19F MRSI of capecitabine in the liver at 7 T using broadband transmit-receive antennas and dual-band RF pulses

J.S. van Gorp, P.R. Seevinck, A. Andreychenko, A.J.E. Raaijmakers, P.R Luijten, M.A. Viergever, M. Koopman, V.O. Boer, D.W.J. Klomp

Research output: Contribution to journalArticleAcademicpeer-review

14 Citations (Scopus)


Capecitabine (Cap) is an often prescribed chemotherapeutic agent, successfully used to cure some patients from cancer or reduce tumor burden for palliative care. However, the efficacy of the drug is limited, it is not known in advance who will respond to the drug and it can come with severe toxicity. (19)F Magnetic Resonance Spectroscopy (MRS) and Magnetic Resonance Spectroscopic Imaging (MRSI) have been used to non-invasively study Cap metabolism in vivo to find a marker for personalized treatment. In vivo detection, however, is hampered by low concentrations and the use of radiofrequency (RF) surface coils limiting spatial coverage. In this work, the use of a 7T MR system with radiative multi-channel transmit-receive antennas was investigated with the aim of maximizing the sensitivity and spatial coverage of (19)F detection protocols. The antennas were broadband optimized to facilitate both the (1)H (298 MHz) and (19)F (280 MHz) frequencies for accurate shimming, imaging and signal combination. B1(+) simulations, phantom and noise measurements showed that more than 90% of the theoretical maximum sensitivity could be obtained when using B1(+) and B1(-) information provided at the (1)H frequency for the optimization of B1(+) and B1(-) at the (19)F frequency. Furthermore, to overcome the limits in maximum available RF power, whilst ensuring simultaneous excitation of all detectable conversion products of Cap, a dual-band RF pulse was designed and evaluated. Finally, (19)F MRS(I) measurements were performed to detect (19)F metabolites in vitro and in vivo. In two patients, at 10 h (patient 1) and 1 h (patient 2) after Cap intake, (19)F metabolites were detected in the liver and the surrounding organs, illustrating the potential of the set-up for in vivo detection of metabolic rates and drug distribution in the body.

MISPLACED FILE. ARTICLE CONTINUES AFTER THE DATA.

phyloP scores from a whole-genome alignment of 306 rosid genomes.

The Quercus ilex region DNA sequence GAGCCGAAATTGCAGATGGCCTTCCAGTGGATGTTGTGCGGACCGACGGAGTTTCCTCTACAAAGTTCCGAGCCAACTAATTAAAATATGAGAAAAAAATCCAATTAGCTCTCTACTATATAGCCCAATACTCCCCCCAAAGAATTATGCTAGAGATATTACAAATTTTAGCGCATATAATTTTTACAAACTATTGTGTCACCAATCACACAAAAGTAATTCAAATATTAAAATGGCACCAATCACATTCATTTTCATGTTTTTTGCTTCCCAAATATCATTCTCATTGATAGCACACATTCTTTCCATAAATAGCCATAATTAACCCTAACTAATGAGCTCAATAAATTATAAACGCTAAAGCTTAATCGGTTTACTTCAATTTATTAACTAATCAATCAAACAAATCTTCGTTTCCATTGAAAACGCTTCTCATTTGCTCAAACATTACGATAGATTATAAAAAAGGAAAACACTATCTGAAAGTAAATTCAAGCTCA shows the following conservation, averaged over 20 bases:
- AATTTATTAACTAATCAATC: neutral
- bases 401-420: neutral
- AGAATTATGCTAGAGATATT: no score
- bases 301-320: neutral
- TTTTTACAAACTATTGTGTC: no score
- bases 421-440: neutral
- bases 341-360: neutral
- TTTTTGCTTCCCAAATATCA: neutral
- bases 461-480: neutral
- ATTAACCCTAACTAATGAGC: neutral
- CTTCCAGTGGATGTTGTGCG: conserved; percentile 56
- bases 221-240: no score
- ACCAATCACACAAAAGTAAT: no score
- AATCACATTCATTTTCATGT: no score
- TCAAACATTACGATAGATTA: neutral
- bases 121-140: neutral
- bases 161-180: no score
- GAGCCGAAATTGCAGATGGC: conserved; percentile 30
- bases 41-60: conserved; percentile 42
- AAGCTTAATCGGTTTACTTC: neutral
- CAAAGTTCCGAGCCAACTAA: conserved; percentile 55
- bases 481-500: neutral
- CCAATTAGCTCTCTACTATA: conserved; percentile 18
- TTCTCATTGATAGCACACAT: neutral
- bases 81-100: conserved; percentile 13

Original languageEnglish
Pages (from-to)1433-1442
Number of pages10
JournalNMR in Biomedicine
Issue number11
Publication statusPublished - Nov 2015
Externally publishedYes


  • Antimetabolites, Antineoplastic
  • Capecitabine
  • Equipment Design
  • Equipment Failure Analysis
  • Fluorine
  • Fluorine-19 Magnetic Resonance Imaging
  • Humans
  • Liver
  • Magnetic Resonance Spectroscopy
  • Phantoms, Imaging
  • Radio Waves
  • Radiopharmaceuticals
  • Reproducibility of Results
  • Sensitivity and Specificity
  • Signal Processing, Computer-Assisted
  • Tissue Distribution
  • Transducers
  • Journal Article
  • Research Support, Non-U.S. Gov't


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